I just read another article discussing weather Risk Management tools had an impact on the current financial crisis. One of the most commonly used risk management measures is the Value-at-Risk (VaR) measure, a comparable measure that specifies a worst-case loss for some confidence interval. One of the major criticisms is (e.g. Nassim Nicholas Taleb, the author of the black swan) that the measure can be gamed. Risk can be hidden “in the rare event part” of the prediction and not surprisingly this seems to have happened.

Given that a common question during training with risk assessment software is “what do I do to get outcome/prediction x” from the software it should be explored how to safeguard in the software against users gaming the system. Think detecting multiple model evaluations with slightly changed numbers in a row…

Edit: I just found an instrument implemented as an Excel Spreadsheet. Good for prototyping something, but using that in practice is just asking people to fiddle with the numbers until the desired result is obtained. You couldn’t make it more user-friendly if you tried…

Credit Card companies adjusting Credit Scores

Monday, December 22nd, 2008

I just read that Credit Card Companies are adjusting Credit Scores based on shopping patterns in addition to credit-score and payment history. It seems they also consider which mortgage lender a customer uses and whether the customer owns a home in an area where housing prices are declining. All that to limit the growing credit card default rates.

That’s an interesting way to do it (from a risk modeling point of view) and I wonder how well it works in practice. There might also be some legal ramifications to this if it can be demonstrated that this practice (possibly unknowingly to them) discriminates e.g. against minorities.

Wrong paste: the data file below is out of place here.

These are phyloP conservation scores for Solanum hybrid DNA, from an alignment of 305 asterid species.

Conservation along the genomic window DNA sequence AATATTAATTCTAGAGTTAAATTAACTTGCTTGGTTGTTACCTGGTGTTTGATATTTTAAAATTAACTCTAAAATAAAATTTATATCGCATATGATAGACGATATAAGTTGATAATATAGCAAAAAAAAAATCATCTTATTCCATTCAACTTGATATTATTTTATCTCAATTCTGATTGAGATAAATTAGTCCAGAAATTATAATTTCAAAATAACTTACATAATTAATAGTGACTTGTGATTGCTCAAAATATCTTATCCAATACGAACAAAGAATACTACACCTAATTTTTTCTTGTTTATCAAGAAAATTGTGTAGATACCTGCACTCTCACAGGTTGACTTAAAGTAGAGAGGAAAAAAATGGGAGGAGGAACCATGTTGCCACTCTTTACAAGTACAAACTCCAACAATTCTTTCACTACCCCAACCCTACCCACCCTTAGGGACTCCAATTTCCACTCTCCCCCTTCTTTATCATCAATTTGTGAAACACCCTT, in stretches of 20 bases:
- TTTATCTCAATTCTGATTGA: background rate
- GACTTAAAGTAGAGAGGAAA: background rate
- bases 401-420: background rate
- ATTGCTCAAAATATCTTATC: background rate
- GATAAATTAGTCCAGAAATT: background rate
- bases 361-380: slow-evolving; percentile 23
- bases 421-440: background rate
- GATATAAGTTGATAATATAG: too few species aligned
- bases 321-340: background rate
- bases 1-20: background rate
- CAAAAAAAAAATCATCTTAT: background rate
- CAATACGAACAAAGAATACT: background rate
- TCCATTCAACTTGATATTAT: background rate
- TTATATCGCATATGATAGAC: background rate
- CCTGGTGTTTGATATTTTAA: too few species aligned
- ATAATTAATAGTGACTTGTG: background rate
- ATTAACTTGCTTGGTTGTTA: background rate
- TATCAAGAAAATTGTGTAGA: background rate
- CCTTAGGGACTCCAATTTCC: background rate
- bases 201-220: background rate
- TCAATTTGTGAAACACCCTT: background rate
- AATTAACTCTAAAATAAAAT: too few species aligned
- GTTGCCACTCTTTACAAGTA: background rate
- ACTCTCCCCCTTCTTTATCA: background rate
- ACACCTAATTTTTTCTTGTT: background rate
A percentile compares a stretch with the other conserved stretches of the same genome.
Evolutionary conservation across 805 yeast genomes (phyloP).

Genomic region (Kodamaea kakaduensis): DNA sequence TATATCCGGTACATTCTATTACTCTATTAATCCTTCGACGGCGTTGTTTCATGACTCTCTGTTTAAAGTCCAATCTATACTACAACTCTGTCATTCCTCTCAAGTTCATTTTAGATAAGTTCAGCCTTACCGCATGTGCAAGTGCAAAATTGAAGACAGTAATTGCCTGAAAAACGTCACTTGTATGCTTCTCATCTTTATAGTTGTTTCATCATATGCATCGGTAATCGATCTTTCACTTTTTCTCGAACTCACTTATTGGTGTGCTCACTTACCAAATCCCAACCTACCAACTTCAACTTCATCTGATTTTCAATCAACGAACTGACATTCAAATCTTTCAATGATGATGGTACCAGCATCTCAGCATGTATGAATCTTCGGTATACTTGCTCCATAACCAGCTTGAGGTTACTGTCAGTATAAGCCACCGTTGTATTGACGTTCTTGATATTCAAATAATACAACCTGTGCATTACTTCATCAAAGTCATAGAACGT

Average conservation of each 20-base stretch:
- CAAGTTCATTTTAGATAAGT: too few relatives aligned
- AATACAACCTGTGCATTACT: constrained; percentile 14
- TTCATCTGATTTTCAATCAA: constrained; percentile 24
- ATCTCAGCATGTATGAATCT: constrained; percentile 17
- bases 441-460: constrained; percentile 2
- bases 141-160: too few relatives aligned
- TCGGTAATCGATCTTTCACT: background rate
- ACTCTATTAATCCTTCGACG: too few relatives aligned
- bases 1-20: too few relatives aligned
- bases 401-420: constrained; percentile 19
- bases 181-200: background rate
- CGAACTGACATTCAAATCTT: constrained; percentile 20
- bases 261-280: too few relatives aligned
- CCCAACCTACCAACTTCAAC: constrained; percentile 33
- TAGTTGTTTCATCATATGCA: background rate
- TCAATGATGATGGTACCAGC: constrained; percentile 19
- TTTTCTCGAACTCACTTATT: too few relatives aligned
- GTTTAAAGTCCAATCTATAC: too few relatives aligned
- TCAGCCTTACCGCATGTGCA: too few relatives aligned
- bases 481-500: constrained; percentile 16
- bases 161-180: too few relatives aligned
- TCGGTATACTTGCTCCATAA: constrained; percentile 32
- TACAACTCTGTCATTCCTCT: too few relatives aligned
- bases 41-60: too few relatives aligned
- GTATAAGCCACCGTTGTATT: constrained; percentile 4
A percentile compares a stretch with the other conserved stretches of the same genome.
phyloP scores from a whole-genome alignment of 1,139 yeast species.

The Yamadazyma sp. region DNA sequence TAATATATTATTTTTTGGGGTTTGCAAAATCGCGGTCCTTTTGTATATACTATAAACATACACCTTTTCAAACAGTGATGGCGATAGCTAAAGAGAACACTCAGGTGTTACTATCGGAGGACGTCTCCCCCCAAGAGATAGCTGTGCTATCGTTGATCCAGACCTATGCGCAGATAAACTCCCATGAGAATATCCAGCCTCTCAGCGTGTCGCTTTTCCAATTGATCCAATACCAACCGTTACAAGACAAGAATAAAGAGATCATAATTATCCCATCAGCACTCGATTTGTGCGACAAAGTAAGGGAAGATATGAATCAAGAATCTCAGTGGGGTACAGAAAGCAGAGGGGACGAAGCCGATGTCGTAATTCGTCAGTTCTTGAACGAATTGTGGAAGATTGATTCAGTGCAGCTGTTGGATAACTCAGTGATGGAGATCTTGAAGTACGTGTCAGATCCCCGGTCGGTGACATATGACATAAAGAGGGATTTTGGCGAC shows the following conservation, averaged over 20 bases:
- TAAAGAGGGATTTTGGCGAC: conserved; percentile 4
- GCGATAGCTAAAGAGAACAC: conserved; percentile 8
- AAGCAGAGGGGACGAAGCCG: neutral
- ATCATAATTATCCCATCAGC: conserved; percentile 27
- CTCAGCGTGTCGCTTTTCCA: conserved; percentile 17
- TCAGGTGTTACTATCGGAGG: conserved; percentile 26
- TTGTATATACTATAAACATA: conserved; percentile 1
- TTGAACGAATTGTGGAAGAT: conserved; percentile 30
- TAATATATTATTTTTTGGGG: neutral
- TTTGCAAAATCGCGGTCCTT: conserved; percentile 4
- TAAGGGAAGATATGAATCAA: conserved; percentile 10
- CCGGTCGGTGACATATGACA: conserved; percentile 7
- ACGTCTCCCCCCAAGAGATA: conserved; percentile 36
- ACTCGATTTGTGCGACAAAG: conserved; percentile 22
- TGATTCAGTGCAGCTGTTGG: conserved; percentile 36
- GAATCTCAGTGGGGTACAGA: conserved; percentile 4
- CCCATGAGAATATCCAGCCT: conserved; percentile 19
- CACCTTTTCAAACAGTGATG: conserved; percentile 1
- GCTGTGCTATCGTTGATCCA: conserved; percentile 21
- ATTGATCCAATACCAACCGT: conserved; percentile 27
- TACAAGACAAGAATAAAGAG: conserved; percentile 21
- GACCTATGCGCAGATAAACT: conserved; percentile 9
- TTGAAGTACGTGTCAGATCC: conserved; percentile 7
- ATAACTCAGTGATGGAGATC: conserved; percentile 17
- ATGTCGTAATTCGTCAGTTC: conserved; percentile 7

Deploying SAS code in production

Saturday, November 1st, 2008

I had written a post about the issues of converting models into something that is usable in production environments as most stats-packages don’t have friendly interfaces to integrate them into the flow of processing data. I worked on a similar problem involving a script written in SAS recently. To be specific, some code for computing a risk-score in SAS had to be converted into Java and I was confronted with having to figure out the semantics of SAS code. I found a software to convert SAS code into Java and I have to say I was quite impressed with how well it worked. Converting one language (especially one for which there is no published grammar or other specification) into another is quite a task – after a bit of back and forth with support we got our code converted and the Java code worked on the first try. I wish there would be similar converter for STATA, R and SPSS 🙂

Taxons, Taxometrics and the Number of Clusters

Thursday, August 21st, 2008

In a survey-paper various methods for finding the number of clusters were compared (Dimitriadou, An Examination of Indexes for Determining the Number of Clusters in Binary Data Sets, Psychometrika, 2002) – and there are plenty of methods. None of them work all the time. Finding the right number of clusters has been an open problem for quite a while and also depends on the application, e.g. if more fine or course grained clusters are of interest.

A similar problem occurs in psychopathology. Imagine some measurements taken from several people – some with and some without a mental illness. The question then becomes: are there two clusters or just one? Is the data simply continuous or generated by a latent Bernoulli distribution? There is a whole bunch of literature out there dealing with the same problem from the psychology standpoint (for example: Schmidt, Kotov, Joiner, “Taxometrics – Towards a New Diagnostic Scheme for Psychopathology“, American Psychological Association) One of the more famous researchers is Paul Meehl, who developed a couple of methods to detect a taxon in data. The MAXCOV-HITMAX invented by Paul Meehl is for the detection of latent taxonic structures (i.e., structures in which the latent variable is not continuously, but rather Bernoulli, distributed).